Whatever the medium, there’s an element of the geek in most of us. And personally, be it gadgetry, good music, or games, I’m well ensconced in the orbit of the otaku.
But then there are geeks, and there are geeks. Take 43-year-old Hirohiko Yokomi for example. His passion for trains (always suspect at the best of times) has resulted in him visiting every train station in the country. And with Japan’s extensive network, that works out at a whopping 9,843 stops.
It turns out that Yokomi-san’s locomotive love goes back to his childhood, as he enjoyed a view of the same train line from both his home and school. As he got older this interest steadily spiraled out of control, and progressed to memorizing station names, visiting famous stations, and of course spotting as many different trains as possible.
This passion however never abated in the slightest, and after (perhaps predictably) finding himself without a regular job, Yokomi hit upon the idea of visiting every station operated by Japan Railways (JR). A challenge not to be taken lightly, as it means getting off at 4,635 stations. But our man wasn’t in the least bit intimated, and starting in February 1992, he didn’t complete his grueling task until October 1995.
But rather than this arduous journey diminishing his passion, Yokohomi was merely spurred on, and he eventually took the extraordinary decision of visiting all the other stations run by private operators. And on February 20th this year, he proudly disembarked to a cheering crowd of around 80 people at Jyoshu-Fukushima station in Gunma Prefecture. Notching up the unsurpassable figure of 9,843.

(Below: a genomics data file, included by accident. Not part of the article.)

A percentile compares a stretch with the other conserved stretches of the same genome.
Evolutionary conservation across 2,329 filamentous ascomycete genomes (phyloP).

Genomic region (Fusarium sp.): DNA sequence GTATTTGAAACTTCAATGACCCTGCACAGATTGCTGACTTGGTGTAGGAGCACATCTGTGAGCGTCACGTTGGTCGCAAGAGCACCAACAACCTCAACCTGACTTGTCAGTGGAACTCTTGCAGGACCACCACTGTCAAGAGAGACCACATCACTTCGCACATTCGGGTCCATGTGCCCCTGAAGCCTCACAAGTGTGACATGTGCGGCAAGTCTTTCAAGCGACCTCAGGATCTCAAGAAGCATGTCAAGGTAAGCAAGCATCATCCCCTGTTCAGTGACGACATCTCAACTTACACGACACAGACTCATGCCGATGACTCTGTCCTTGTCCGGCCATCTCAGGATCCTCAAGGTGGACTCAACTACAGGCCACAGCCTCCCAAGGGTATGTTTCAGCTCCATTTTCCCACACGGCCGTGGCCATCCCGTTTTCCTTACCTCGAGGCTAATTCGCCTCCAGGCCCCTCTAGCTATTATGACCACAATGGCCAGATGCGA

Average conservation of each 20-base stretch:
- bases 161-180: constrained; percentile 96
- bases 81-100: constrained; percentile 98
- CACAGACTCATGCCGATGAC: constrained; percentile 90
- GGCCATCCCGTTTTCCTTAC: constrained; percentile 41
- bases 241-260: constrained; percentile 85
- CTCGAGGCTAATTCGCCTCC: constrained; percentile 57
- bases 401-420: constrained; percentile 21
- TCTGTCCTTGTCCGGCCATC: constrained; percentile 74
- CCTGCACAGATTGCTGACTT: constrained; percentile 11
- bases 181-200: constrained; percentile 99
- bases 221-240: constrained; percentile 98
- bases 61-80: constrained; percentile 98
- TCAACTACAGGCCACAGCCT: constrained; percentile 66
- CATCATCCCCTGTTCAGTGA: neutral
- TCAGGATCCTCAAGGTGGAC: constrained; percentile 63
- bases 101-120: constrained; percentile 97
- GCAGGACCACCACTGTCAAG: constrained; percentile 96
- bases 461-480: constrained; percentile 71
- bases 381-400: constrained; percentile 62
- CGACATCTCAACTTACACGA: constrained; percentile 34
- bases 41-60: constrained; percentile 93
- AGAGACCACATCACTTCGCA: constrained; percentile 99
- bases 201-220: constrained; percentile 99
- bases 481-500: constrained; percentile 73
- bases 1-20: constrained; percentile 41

But as hard as the journey was, it wasn’t all tedious travel and desolate local stations. No, far from it. Once Yokomi found a wallet containing 100,000 yen (500 pound). Although regrettably turning it over to the police caused a major interruption in his precisely planned schedule. And another time he was actually reported to the police himself, as a station employee found his sketching of the station decidedly suspicious.
For Yokomo-san however the whole thing was simply a labour of love. As “working out an efficient schedule is fun, like solving a puzzle.” And perhaps most telling of all, “I like the excitement of getting off at an unfamiliar station. When I’m the only passenger getting off the train and nobody is at the station, I feel special.”
Now if only I could apply a fraction of that enthusiasm to my daily commute…